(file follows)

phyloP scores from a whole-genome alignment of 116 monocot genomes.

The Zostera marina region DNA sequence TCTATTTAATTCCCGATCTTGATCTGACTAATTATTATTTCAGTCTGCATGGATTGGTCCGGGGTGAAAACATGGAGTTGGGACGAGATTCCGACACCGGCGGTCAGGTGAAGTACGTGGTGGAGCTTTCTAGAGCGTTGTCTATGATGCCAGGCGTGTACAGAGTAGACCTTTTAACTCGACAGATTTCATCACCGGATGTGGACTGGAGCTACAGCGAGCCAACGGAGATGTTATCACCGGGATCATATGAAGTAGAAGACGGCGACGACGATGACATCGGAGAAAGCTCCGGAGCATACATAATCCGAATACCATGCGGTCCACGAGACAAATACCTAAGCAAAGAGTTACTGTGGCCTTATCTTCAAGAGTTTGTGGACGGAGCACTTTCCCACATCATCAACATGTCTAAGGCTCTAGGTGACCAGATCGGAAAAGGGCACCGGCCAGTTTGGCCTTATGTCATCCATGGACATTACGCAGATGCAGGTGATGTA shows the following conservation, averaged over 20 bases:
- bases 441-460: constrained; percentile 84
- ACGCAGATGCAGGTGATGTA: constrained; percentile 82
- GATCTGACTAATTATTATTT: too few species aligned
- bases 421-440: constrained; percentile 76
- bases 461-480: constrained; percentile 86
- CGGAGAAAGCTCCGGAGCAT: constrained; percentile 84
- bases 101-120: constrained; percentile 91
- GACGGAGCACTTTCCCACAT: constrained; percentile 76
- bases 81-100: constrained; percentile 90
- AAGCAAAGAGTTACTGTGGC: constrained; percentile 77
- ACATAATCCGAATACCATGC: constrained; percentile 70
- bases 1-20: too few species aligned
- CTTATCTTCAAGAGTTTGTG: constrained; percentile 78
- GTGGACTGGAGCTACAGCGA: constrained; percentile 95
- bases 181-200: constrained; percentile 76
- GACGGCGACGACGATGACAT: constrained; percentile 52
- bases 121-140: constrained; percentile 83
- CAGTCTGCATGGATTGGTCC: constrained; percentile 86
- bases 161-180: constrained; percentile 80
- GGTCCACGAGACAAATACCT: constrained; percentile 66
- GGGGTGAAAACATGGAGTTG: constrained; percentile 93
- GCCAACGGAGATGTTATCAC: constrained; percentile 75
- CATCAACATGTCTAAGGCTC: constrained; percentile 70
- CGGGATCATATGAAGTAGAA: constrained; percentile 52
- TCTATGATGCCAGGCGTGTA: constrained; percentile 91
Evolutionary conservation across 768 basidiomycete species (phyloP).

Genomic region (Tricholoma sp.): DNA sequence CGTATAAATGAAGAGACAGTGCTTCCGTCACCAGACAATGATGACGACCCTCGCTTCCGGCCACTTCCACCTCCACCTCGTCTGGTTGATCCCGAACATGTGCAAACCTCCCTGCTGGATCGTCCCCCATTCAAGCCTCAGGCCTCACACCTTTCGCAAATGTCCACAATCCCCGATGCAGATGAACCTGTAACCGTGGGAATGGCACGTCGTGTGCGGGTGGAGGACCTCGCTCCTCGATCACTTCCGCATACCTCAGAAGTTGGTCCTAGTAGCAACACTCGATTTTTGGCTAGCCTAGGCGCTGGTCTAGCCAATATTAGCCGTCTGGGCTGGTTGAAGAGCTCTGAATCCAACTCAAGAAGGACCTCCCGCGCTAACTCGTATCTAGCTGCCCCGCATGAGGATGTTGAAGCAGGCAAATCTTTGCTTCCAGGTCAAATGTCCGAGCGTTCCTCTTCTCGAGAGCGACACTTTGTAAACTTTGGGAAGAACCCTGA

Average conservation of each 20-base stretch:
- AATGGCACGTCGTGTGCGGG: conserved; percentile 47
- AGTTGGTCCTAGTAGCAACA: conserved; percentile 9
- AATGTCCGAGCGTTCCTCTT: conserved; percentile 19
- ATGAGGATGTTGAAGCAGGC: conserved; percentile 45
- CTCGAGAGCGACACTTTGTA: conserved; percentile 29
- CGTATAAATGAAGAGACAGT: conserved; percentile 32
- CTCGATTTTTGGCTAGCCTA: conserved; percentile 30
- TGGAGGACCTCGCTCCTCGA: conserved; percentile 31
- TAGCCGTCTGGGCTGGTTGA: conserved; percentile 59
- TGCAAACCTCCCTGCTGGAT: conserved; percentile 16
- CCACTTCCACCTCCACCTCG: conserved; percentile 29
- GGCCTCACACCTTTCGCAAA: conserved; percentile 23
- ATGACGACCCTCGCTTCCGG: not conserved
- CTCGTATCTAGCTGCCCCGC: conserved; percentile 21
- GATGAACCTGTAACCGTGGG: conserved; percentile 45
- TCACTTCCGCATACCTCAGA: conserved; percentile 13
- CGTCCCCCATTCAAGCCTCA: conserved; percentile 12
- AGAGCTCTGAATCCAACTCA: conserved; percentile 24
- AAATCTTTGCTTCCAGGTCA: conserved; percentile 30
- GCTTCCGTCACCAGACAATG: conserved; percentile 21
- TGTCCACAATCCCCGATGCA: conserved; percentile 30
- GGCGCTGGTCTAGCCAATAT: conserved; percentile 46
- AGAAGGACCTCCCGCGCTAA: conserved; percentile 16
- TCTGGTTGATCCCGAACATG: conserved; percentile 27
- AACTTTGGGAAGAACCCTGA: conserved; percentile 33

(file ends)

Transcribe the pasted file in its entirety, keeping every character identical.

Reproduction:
phyloP scores from a whole-genome alignment of 116 monocot genomes.

The Zostera marina region DNA sequence TCTATTTAATTCCCGATCTTGATCTGACTAATTATTATTTCAGTCTGCATGGATTGGTCCGGGGTGAAAACATGGAGTTGGGACGAGATTCCGACACCGGCGGTCAGGTGAAGTACGTGGTGGAGCTTTCTAGAGCGTTGTCTATGATGCCAGGCGTGTACAGAGTAGACCTTTTAACTCGACAGATTTCATCACCGGATGTGGACTGGAGCTACAGCGAGCCAACGGAGATGTTATCACCGGGATCATATGAAGTAGAAGACGGCGACGACGATGACATCGGAGAAAGCTCCGGAGCATACATAATCCGAATACCATGCGGTCCACGAGACAAATACCTAAGCAAAGAGTTACTGTGGCCTTATCTTCAAGAGTTTGTGGACGGAGCACTTTCCCACATCATCAACATGTCTAAGGCTCTAGGTGACCAGATCGGAAAAGGGCACCGGCCAGTTTGGCCTTATGTCATCCATGGACATTACGCAGATGCAGGTGATGTA shows the following conservation, averaged over 20 bases:
- bases 441-460: constrained; percentile 84
- ACGCAGATGCAGGTGATGTA: constrained; percentile 82
- GATCTGACTAATTATTATTT: too few species aligned
- bases 421-440: constrained; percentile 76
- bases 461-480: constrained; percentile 86
- CGGAGAAAGCTCCGGAGCAT: constrained; percentile 84
- bases 101-120: constrained; percentile 91
- GACGGAGCACTTTCCCACAT: constrained; percentile 76
- bases 81-100: constrained; percentile 90
- AAGCAAAGAGTTACTGTGGC: constrained; percentile 77
- ACATAATCCGAATACCATGC: constrained; percentile 70
- bases 1-20: too few species aligned
- CTTATCTTCAAGAGTTTGTG: constrained; percentile 78
- GTGGACTGGAGCTACAGCGA: constrained; percentile 95
- bases 181-200: constrained; percentile 76
- GACGGCGACGACGATGACAT: constrained; percentile 52
- bases 121-140: constrained; percentile 83
- CAGTCTGCATGGATTGGTCC: constrained; percentile 86
- bases 161-180: constrained; percentile 80
- GGTCCACGAGACAAATACCT: constrained; percentile 66
- GGGGTGAAAACATGGAGTTG: constrained; percentile 93
- GCCAACGGAGATGTTATCAC: constrained; percentile 75
- CATCAACATGTCTAAGGCTC: constrained; percentile 70
- CGGGATCATATGAAGTAGAA: constrained; percentile 52
- TCTATGATGCCAGGCGTGTA: constrained; percentile 91
Evolutionary conservation across 768 basidiomycete species (phyloP).

Genomic region (Tricholoma sp.): DNA sequence CGTATAAATGAAGAGACAGTGCTTCCGTCACCAGACAATGATGACGACCCTCGCTTCCGGCCACTTCCACCTCCACCTCGTCTGGTTGATCCCGAACATGTGCAAACCTCCCTGCTGGATCGTCCCCCATTCAAGCCTCAGGCCTCACACCTTTCGCAAATGTCCACAATCCCCGATGCAGATGAACCTGTAACCGTGGGAATGGCACGTCGTGTGCGGGTGGAGGACCTCGCTCCTCGATCACTTCCGCATACCTCAGAAGTTGGTCCTAGTAGCAACACTCGATTTTTGGCTAGCCTAGGCGCTGGTCTAGCCAATATTAGCCGTCTGGGCTGGTTGAAGAGCTCTGAATCCAACTCAAGAAGGACCTCCCGCGCTAACTCGTATCTAGCTGCCCCGCATGAGGATGTTGAAGCAGGCAAATCTTTGCTTCCAGGTCAAATGTCCGAGCGTTCCTCTTCTCGAGAGCGACACTTTGTAAACTTTGGGAAGAACCCTGA

Average conservation of each 20-base stretch:
- AATGGCACGTCGTGTGCGGG: conserved; percentile 47
- AGTTGGTCCTAGTAGCAACA: conserved; percentile 9
- AATGTCCGAGCGTTCCTCTT: conserved; percentile 19
- ATGAGGATGTTGAAGCAGGC: conserved; percentile 45
- CTCGAGAGCGACACTTTGTA: conserved; percentile 29
- CGTATAAATGAAGAGACAGT: conserved; percentile 32
- CTCGATTTTTGGCTAGCCTA: conserved; percentile 30
- TGGAGGACCTCGCTCCTCGA: conserved; percentile 31
- TAGCCGTCTGGGCTGGTTGA: conserved; percentile 59
- TGCAAACCTCCCTGCTGGAT: conserved; percentile 16
- CCACTTCCACCTCCACCTCG: conserved; percentile 29
- GGCCTCACACCTTTCGCAAA: conserved; percentile 23
- ATGACGACCCTCGCTTCCGG: not conserved
- CTCGTATCTAGCTGCCCCGC: conserved; percentile 21
- GATGAACCTGTAACCGTGGG: conserved; percentile 45
- TCACTTCCGCATACCTCAGA: conserved; percentile 13
- CGTCCCCCATTCAAGCCTCA: conserved; percentile 12
- AGAGCTCTGAATCCAACTCA: conserved; percentile 24
- AAATCTTTGCTTCCAGGTCA: conserved; percentile 30
- GCTTCCGTCACCAGACAATG: conserved; percentile 21
- TGTCCACAATCCCCGATGCA: conserved; percentile 30
- GGCGCTGGTCTAGCCAATAT: conserved; percentile 46
- AGAAGGACCTCCCGCGCTAA: conserved; percentile 16
- TCTGGTTGATCCCGAACATG: conserved; percentile 27
- AACTTTGGGAAGAACCCTGA: conserved; percentile 33